This book is therapeutic, just like music itself. Music has the power to heal, lift and drag your spirit and there is a certain power I found in myself in choosing what to listen to. It’s only a click away but it can enhance my mood, break my heart, or feed or deplete my energy levels. 

“Every mix tape tells a story. Put them together, and they add up to the story of a life.”- Rob Sheffeild

The Art of Discomfort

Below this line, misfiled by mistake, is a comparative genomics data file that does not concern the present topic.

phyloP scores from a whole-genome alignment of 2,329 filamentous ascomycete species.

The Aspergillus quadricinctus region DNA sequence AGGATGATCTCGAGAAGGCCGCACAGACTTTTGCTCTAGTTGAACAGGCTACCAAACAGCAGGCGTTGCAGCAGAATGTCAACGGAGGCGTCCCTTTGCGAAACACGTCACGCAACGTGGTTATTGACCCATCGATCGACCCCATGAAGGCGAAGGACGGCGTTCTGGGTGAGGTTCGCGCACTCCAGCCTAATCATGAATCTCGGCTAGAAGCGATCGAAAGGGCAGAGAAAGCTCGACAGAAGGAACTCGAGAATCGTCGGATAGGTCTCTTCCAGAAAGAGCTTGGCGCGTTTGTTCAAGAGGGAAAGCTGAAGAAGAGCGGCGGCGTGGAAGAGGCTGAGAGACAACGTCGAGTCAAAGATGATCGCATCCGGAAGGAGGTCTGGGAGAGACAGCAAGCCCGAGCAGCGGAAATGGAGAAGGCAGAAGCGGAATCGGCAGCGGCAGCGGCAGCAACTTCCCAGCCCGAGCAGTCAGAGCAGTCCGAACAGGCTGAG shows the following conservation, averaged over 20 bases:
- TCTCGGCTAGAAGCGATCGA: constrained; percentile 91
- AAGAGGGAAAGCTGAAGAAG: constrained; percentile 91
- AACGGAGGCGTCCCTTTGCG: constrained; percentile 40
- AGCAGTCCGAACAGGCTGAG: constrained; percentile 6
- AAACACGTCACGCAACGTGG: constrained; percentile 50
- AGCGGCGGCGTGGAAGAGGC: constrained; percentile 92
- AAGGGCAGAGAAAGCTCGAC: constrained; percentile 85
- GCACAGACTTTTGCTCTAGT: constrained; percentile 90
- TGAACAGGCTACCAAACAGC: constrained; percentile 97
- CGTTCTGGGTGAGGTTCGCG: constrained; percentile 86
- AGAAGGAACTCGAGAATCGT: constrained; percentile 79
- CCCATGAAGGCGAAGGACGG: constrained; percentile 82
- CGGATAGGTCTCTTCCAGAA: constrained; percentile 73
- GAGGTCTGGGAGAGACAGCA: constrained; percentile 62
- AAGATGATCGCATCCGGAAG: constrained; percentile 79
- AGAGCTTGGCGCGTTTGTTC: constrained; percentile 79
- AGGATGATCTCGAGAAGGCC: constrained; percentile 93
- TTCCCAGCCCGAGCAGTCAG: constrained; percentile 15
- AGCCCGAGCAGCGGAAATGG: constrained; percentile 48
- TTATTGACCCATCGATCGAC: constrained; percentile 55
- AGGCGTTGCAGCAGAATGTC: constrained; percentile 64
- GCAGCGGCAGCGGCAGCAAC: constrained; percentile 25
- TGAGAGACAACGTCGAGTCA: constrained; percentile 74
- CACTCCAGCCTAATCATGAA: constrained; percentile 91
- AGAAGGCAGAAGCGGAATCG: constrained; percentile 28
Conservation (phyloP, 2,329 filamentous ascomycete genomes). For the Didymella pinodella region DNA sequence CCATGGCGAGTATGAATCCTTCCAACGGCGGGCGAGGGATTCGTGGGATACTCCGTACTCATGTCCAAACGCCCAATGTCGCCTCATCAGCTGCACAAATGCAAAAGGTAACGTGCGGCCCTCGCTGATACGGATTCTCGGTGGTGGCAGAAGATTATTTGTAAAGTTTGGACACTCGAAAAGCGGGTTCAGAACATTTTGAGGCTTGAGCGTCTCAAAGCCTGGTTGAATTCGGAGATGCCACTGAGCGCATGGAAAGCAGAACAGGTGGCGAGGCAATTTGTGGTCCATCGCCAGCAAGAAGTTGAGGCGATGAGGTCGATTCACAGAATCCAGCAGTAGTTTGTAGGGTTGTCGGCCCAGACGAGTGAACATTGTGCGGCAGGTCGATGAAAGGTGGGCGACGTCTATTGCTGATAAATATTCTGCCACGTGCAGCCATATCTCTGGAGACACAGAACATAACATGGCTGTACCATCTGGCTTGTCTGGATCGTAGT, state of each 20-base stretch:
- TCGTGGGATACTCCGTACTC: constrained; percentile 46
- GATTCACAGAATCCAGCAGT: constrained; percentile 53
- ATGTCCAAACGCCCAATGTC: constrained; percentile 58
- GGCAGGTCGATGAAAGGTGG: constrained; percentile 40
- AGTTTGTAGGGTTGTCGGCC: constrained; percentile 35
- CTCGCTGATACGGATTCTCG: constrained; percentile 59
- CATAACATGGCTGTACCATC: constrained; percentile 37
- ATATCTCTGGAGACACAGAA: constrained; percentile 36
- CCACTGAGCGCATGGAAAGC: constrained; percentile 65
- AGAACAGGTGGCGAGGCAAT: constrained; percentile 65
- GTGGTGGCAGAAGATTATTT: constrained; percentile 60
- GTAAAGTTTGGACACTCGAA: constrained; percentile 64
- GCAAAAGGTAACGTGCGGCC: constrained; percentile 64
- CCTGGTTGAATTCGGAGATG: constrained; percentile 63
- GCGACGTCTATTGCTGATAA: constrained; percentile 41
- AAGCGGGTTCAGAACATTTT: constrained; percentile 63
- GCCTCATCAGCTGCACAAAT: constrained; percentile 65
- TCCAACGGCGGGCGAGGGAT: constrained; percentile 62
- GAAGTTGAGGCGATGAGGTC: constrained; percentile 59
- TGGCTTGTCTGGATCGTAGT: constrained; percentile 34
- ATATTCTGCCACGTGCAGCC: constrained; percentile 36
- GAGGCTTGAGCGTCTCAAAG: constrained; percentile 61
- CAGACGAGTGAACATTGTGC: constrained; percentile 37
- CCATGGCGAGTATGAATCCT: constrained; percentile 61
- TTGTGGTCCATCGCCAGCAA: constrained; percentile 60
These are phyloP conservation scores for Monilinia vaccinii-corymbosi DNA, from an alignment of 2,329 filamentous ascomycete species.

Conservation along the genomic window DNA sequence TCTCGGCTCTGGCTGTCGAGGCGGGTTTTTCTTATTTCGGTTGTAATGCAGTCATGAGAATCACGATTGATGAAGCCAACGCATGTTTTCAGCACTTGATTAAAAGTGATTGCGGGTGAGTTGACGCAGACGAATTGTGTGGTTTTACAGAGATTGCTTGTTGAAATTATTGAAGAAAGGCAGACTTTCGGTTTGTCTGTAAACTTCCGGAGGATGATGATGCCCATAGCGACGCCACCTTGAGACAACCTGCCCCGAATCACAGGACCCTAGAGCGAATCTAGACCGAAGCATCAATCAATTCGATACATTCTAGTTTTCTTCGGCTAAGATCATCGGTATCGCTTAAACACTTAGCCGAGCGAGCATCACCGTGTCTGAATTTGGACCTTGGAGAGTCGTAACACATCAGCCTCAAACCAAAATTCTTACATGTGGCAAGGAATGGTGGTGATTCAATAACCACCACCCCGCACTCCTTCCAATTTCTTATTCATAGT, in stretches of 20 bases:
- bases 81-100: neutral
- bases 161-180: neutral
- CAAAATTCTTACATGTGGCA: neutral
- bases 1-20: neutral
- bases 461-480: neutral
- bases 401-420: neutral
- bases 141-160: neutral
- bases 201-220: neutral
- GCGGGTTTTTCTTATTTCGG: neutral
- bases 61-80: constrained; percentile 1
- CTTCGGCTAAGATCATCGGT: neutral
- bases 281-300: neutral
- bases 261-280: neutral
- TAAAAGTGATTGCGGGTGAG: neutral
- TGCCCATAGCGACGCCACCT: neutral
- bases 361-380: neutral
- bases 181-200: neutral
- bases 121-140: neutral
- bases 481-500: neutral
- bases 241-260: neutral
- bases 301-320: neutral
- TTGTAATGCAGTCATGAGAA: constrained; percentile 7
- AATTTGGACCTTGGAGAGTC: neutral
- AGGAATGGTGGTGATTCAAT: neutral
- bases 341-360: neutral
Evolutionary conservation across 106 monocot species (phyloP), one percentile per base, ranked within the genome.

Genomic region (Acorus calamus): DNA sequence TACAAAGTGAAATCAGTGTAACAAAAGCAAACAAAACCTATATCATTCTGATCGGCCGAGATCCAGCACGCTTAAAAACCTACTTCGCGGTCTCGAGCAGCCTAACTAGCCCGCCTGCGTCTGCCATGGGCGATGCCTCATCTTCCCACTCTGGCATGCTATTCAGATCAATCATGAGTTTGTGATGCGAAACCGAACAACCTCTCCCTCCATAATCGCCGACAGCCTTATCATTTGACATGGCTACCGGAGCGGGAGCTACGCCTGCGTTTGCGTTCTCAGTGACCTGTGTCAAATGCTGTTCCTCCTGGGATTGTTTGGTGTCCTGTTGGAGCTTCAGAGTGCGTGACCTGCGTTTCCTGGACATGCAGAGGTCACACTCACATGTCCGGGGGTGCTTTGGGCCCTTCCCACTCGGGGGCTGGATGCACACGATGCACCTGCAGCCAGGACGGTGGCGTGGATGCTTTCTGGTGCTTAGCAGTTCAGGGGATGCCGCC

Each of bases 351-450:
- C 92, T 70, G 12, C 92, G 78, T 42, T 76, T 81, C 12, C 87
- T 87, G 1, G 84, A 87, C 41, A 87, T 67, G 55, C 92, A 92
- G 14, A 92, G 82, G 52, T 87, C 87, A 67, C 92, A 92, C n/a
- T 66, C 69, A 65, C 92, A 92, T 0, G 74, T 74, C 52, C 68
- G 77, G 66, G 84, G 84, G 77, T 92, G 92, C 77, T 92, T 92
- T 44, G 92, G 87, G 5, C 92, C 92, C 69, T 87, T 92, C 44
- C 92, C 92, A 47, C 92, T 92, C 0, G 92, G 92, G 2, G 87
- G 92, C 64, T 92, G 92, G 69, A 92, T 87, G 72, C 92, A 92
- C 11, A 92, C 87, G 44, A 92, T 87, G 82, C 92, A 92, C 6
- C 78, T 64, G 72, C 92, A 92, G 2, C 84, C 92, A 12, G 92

“Discomforts are only discomforting when they’re an unexpected inconvenience, an unusual annoyance, an unplanned-for irritant. Discomforts are only discomforting when we aren’t used to them. But when we deal with the same discomforts every day, they become expected and part of the routine, and we are no longer afflicted with them the way we were. We forget to think about them like the daily disturbances of going to the bathroom, or brushing our teeth, or listening to noisy street traffic. Give your body the chance to harden, your blood to thicken, and your skin to toughen, and you’ll find that the human body carries with it a weightless wardrobe. When we’re hardy in mind and body, we can select from an array of outfits to comfortably bear most any climate.”- Ken Ilgunas